Histopathological examination (HPE) of the explanted liver revealed mixed macro- and micro-nodular cirrhosis. HPE of the partial nephrectomy specimen revealed a well circumscribed tumour composed of small groups of large polyhedral cells with clear cytoplasm with abundant fibrovascular stroma and focal lymphomononuclear infiltrate (Figure 3). The margins were free of tumor. Tumor cells were positive for cytokeratin. The final diagnosis of the renal lesion was right renal cell carcinoma, clear cell variant, Fuhrmann grade I (Stage T1aN0M0).





Patient has been followed for 15 months with normal liver and renal functions without any evidence of recurrence of renal cell cancer on follow-up imaging.

Discussion

Patients with cirrhosis and extra-hepatic malignancy present a unique challenge. The risk of bleeding and decompensation with non transplant surgery has to be balanced against the risk of tumor recurrence with immunosuppression following simultaneous liver transplantation and resection.

This patient had an incidentally detected early stage unilateral renal lesion suspected for malignancy. FDG PET-CT was done in this patient to clarify the nature of this lesion and also to rule out disseminated disease. The lesion was not FDG avid and there was no evidence of abnormal FDG uptake elsewhere. It is well known that FDG is excreted through the urine and therefore small primary lesions may be missed on FDG-PET. Therefore, accuracy of FDG-PET is less than CT for the primary tumor. However, FDG-PET is more sensitive than CT for detection of metastatic disease.[6]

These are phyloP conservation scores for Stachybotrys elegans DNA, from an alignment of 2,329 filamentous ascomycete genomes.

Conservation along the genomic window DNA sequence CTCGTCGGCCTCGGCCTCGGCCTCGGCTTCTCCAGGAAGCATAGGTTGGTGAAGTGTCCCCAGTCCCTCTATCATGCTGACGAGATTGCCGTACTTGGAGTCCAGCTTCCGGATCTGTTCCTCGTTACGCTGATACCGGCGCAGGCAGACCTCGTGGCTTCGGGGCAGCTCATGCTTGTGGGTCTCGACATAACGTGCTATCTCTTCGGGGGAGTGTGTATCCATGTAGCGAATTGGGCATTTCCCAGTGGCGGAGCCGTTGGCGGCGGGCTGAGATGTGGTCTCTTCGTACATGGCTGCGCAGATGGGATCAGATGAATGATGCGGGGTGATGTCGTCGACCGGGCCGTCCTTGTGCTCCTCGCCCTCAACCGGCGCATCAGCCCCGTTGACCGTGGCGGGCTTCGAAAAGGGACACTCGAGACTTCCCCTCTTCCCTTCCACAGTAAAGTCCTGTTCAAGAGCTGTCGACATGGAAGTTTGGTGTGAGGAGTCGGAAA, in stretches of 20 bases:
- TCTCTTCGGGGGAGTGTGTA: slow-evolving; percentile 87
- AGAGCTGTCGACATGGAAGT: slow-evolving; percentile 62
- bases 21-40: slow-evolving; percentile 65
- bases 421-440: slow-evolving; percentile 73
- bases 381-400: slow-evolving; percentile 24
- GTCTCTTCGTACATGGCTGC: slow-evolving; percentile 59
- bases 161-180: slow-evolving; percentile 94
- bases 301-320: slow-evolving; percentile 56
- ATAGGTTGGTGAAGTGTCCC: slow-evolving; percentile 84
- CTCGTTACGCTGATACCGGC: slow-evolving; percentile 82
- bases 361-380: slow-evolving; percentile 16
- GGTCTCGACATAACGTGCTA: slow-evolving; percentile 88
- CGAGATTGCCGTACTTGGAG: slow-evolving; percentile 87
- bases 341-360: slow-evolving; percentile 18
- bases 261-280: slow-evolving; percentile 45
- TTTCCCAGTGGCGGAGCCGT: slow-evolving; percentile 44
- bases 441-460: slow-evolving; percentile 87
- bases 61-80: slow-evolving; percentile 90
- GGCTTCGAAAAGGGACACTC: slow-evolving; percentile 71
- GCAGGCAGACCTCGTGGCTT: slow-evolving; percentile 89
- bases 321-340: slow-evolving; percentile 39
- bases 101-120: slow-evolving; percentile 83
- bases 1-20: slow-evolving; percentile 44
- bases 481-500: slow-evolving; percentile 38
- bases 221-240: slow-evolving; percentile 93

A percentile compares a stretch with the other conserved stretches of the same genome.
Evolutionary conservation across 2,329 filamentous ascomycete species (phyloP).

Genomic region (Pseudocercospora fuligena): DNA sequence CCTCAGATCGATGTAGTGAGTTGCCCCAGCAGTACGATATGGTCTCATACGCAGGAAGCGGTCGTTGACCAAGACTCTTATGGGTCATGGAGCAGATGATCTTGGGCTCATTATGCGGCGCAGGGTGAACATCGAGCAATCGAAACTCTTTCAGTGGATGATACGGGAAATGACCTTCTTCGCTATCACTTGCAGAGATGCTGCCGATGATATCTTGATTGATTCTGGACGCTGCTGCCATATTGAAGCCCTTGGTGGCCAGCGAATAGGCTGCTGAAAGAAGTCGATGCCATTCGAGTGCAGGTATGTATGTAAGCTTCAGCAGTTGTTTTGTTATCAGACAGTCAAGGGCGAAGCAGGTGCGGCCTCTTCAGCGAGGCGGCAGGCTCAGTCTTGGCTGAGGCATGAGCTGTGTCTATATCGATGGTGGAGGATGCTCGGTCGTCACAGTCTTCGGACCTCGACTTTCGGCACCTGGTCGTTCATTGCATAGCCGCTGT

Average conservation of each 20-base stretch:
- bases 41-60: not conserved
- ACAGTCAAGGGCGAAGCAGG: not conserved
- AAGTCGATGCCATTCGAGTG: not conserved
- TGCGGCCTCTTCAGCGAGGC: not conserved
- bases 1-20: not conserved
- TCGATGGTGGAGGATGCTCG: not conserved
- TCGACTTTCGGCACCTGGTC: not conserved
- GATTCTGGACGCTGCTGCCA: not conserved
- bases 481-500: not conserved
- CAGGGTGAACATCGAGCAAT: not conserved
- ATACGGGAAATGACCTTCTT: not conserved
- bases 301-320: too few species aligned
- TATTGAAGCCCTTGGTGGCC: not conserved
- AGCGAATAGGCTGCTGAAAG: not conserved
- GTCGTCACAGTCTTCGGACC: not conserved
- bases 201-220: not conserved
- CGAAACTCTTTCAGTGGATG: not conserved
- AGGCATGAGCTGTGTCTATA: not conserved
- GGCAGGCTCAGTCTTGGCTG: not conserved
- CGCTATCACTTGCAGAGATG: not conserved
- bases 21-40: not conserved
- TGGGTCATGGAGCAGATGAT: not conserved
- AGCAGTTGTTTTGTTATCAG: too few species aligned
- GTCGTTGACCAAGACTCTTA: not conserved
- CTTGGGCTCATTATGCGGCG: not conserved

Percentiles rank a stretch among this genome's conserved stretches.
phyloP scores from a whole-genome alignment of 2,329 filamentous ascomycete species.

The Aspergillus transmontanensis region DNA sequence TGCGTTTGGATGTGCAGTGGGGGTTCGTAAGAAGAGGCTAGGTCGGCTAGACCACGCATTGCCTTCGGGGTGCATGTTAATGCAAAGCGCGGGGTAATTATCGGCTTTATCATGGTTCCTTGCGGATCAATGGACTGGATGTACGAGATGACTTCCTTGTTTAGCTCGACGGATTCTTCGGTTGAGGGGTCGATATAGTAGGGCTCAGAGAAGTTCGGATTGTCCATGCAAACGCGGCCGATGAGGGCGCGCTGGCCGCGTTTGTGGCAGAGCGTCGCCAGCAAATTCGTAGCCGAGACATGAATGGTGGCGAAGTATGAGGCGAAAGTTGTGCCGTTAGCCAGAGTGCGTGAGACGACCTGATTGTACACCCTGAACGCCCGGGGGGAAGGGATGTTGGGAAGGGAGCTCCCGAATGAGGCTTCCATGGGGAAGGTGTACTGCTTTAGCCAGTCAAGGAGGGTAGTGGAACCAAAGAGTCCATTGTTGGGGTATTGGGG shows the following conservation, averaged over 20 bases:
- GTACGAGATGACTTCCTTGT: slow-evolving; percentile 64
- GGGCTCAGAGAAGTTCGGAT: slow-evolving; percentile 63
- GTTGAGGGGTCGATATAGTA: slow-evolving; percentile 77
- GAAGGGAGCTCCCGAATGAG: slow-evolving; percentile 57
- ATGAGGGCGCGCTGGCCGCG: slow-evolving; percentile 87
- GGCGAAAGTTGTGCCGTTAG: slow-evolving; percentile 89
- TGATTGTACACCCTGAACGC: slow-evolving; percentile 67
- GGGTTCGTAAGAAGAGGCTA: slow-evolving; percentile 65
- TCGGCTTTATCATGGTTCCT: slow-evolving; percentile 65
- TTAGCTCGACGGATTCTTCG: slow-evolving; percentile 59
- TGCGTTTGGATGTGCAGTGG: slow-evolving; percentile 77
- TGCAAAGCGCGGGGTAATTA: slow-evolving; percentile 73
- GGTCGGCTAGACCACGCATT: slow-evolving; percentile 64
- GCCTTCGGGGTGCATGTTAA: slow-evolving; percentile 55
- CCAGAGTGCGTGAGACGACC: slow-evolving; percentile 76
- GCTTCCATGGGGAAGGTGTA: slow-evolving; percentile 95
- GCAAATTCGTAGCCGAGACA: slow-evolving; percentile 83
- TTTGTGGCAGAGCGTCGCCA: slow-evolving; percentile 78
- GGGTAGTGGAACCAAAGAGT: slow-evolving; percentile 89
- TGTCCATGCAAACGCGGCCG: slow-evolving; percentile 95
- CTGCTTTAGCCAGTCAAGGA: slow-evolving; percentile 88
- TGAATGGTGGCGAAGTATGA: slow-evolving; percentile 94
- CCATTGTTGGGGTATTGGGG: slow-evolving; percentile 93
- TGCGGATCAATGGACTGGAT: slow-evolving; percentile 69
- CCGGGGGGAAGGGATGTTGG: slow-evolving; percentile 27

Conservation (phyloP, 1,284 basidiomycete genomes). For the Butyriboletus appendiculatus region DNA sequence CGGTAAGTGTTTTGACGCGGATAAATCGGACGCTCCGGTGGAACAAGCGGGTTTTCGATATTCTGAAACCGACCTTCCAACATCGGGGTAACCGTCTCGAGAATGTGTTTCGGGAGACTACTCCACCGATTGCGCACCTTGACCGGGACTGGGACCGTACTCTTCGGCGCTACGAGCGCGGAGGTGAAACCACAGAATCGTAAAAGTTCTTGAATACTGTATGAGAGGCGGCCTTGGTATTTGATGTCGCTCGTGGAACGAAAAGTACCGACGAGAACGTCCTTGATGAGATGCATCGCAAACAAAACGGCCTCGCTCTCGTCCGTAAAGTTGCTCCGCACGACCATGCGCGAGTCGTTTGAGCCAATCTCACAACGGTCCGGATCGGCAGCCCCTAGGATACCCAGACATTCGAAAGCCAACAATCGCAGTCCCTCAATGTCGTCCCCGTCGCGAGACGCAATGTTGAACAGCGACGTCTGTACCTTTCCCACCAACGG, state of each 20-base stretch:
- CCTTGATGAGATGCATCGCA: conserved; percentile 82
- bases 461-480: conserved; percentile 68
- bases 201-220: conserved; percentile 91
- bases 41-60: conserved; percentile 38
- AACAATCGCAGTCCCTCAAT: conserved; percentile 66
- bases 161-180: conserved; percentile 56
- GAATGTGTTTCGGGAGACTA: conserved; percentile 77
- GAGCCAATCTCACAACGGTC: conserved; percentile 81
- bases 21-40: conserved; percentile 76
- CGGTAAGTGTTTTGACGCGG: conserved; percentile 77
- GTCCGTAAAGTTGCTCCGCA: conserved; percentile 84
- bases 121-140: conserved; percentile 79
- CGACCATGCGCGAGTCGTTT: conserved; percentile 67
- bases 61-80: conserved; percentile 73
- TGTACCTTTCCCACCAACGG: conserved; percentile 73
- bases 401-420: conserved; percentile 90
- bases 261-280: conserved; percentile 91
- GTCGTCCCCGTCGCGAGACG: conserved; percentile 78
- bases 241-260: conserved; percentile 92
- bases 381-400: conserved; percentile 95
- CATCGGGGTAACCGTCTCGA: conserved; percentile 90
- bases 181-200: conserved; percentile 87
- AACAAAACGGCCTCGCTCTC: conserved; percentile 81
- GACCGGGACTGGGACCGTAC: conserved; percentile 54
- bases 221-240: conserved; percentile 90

In our patient, the risk of decompensation and mortality associated with nephrectomy in the setting of cirrhosis, and a possibly higher risk of recurrence after liver transplantation (in view of the need for immunosuppression post transplant) were considered and discussed between the treating team, patient and patient’s family members following which a decision was taken to perform partial right nephrectomy with right lobe LDLT.

Acknowledgements

The authors acknowledge the help of Dr. Ethel Belho, Department of Nuclear Medicine, Sir Ganga Ram Hospital, New Delhi, India for providing the FDG PET-CT images.

References
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  2. Mansour A, Watson W, Shayani V, Pickleman J. Abdominal operations in patients with cirrhosis: still a major surgical challenge. Surgery. 1997;122:730–5.
  3. Falkensammer CE, Bonatti H, Falkensammer J, Aranda-Michel J, Dickson RC, Norman K, et al. Combined liver transplantation together with partial/total nephrectomy in patients with renal cell cancer and nonalcoholic steatohepatitis. Transpl Int. 2007;20:471–2.
  4. Fayek S, Moore D, Bortecen KH, Yen H, Markmann JF, Olthoff KM, et al. Liver transplantation in the setting of extra-hepatic malignancy: two case reports. Transplant Proc. 2007;39:3512–4.
  5. Saigal S, Norris S, Srinivasan P, Muiesan P, Rela M, Heaton N, et al. Successful outcome of orthotopic liver transplantation in patients with preexisting malignant states. Liver Transpl. 2001;7:11–5.
  6. Ramdave S, Thomas GW, Berlangieri SU, Bolton DM, Davis I, Danguy HT et al. Clinical role of F-18 fluorodeoxyglucose positron emission tomography for detection and management of renal cell carcinoma. J Urol. 2001;166:825–30.